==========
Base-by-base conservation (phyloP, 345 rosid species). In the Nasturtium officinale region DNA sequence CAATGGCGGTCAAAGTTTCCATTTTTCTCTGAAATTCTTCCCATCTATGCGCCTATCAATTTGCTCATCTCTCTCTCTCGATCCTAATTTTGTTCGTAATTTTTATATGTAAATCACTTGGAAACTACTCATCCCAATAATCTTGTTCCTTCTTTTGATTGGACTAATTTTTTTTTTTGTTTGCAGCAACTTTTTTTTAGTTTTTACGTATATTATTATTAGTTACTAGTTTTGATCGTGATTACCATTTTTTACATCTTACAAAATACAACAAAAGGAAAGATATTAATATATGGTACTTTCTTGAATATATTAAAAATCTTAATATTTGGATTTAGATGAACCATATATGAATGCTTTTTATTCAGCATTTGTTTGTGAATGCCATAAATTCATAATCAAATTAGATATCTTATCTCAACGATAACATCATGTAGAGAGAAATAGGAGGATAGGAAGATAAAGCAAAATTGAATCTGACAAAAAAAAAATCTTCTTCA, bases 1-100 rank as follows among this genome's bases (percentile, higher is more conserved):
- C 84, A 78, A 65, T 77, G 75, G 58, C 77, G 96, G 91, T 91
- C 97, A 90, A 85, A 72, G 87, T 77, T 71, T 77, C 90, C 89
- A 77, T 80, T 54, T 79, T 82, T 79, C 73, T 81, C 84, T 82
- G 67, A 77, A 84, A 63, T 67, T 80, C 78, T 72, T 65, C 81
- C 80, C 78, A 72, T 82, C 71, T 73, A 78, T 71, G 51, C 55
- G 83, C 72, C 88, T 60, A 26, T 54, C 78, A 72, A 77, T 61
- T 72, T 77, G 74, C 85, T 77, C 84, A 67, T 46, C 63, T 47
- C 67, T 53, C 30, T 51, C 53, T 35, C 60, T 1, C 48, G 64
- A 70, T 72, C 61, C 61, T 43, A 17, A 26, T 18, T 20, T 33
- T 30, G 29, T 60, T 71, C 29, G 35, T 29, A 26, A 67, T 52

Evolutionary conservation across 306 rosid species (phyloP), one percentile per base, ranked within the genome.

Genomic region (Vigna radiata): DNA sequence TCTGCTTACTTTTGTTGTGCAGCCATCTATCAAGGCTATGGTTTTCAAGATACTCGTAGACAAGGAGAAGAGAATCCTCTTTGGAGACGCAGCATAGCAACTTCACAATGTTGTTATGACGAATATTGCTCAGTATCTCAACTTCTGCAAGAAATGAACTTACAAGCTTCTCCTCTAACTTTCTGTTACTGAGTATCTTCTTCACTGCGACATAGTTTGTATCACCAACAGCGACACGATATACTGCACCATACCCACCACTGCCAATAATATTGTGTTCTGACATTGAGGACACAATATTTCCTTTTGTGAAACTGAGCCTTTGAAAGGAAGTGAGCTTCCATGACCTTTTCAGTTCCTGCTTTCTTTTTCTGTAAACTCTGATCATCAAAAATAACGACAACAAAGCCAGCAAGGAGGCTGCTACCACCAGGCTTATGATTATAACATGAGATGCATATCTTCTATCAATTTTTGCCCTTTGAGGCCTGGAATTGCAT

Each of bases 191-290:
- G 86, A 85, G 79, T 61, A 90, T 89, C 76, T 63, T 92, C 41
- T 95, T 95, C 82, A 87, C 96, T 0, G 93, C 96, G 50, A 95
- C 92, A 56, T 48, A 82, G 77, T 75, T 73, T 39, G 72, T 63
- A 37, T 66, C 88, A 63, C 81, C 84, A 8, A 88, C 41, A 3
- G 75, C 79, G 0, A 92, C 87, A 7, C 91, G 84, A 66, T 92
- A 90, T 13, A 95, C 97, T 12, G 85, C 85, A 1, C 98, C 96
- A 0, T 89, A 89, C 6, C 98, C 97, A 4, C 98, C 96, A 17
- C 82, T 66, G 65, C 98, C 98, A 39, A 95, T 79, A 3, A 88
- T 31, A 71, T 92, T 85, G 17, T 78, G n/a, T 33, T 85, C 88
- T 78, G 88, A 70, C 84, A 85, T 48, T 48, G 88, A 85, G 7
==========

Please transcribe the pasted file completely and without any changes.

Base-by-base conservation (phyloP, 345 rosid species). In the Nasturtium officinale region DNA sequence CAATGGCGGTCAAAGTTTCCATTTTTCTCTGAAATTCTTCCCATCTATGCGCCTATCAATTTGCTCATCTCTCTCTCTCGATCCTAATTTTGTTCGTAATTTTTATATGTAAATCACTTGGAAACTACTCATCCCAATAATCTTGTTCCTTCTTTTGATTGGACTAATTTTTTTTTTTGTTTGCAGCAACTTTTTTTTAGTTTTTACGTATATTATTATTAGTTACTAGTTTTGATCGTGATTACCATTTTTTACATCTTACAAAATACAACAAAAGGAAAGATATTAATATATGGTACTTTCTTGAATATATTAAAAATCTTAATATTTGGATTTAGATGAACCATATATGAATGCTTTTTATTCAGCATTTGTTTGTGAATGCCATAAATTCATAATCAAATTAGATATCTTATCTCAACGATAACATCATGTAGAGAGAAATAGGAGGATAGGAAGATAAAGCAAAATTGAATCTGACAAAAAAAAAATCTTCTTCA, bases 1-100 rank as follows among this genome's bases (percentile, higher is more conserved):
- C 84, A 78, A 65, T 77, G 75, G 58, C 77, G 96, G 91, T 91
- C 97, A 90, A 85, A 72, G 87, T 77, T 71, T 77, C 90, C 89
- A 77, T 80, T 54, T 79, T 82, T 79, C 73, T 81, C 84, T 82
- G 67, A 77, A 84, A 63, T 67, T 80, C 78, T 72, T 65, C 81
- C 80, C 78, A 72, T 82, C 71, T 73, A 78, T 71, G 51, C 55
- G 83, C 72, C 88, T 60, A 26, T 54, C 78, A 72, A 77, T 61
- T 72, T 77, G 74, C 85, T 77, C 84, A 67, T 46, C 63, T 47
- C 67, T 53, C 30, T 51, C 53, T 35, C 60, T 1, C 48, G 64
- A 70, T 72, C 61, C 61, T 43, A 17, A 26, T 18, T 20, T 33
- T 30, G 29, T 60, T 71, C 29, G 35, T 29, A 26, A 67, T 52

Evolutionary conservation across 306 rosid species (phyloP), one percentile per base, ranked within the genome.

Genomic region (Vigna radiata): DNA sequence TCTGCTTACTTTTGTTGTGCAGCCATCTATCAAGGCTATGGTTTTCAAGATACTCGTAGACAAGGAGAAGAGAATCCTCTTTGGAGACGCAGCATAGCAACTTCACAATGTTGTTATGACGAATATTGCTCAGTATCTCAACTTCTGCAAGAAATGAACTTACAAGCTTCTCCTCTAACTTTCTGTTACTGAGTATCTTCTTCACTGCGACATAGTTTGTATCACCAACAGCGACACGATATACTGCACCATACCCACCACTGCCAATAATATTGTGTTCTGACATTGAGGACACAATATTTCCTTTTGTGAAACTGAGCCTTTGAAAGGAAGTGAGCTTCCATGACCTTTTCAGTTCCTGCTTTCTTTTTCTGTAAACTCTGATCATCAAAAATAACGACAACAAAGCCAGCAAGGAGGCTGCTACCACCAGGCTTATGATTATAACATGAGATGCATATCTTCTATCAATTTTTGCCCTTTGAGGCCTGGAATTGCAT

Each of bases 191-290:
- G 86, A 85, G 79, T 61, A 90, T 89, C 76, T 63, T 92, C 41
- T 95, T 95, C 82, A 87, C 96, T 0, G 93, C 96, G 50, A 95
- C 92, A 56, T 48, A 82, G 77, T 75, T 73, T 39, G 72, T 63
- A 37, T 66, C 88, A 63, C 81, C 84, A 8, A 88, C 41, A 3
- G 75, C 79, G 0, A 92, C 87, A 7, C 91, G 84, A 66, T 92
- A 90, T 13, A 95, C 97, T 12, G 85, C 85, A 1, C 98, C 96
- A 0, T 89, A 89, C 6, C 98, C 97, A 4, C 98, C 96, A 17
- C 82, T 66, G 65, C 98, C 98, A 39, A 95, T 79, A 3, A 88
- T 31, A 71, T 92, T 85, G 17, T 78, G n/a, T 33, T 85, C 88
- T 78, G 88, A 70, C 84, A 85, T 48, T 48, G 88, A 85, G 7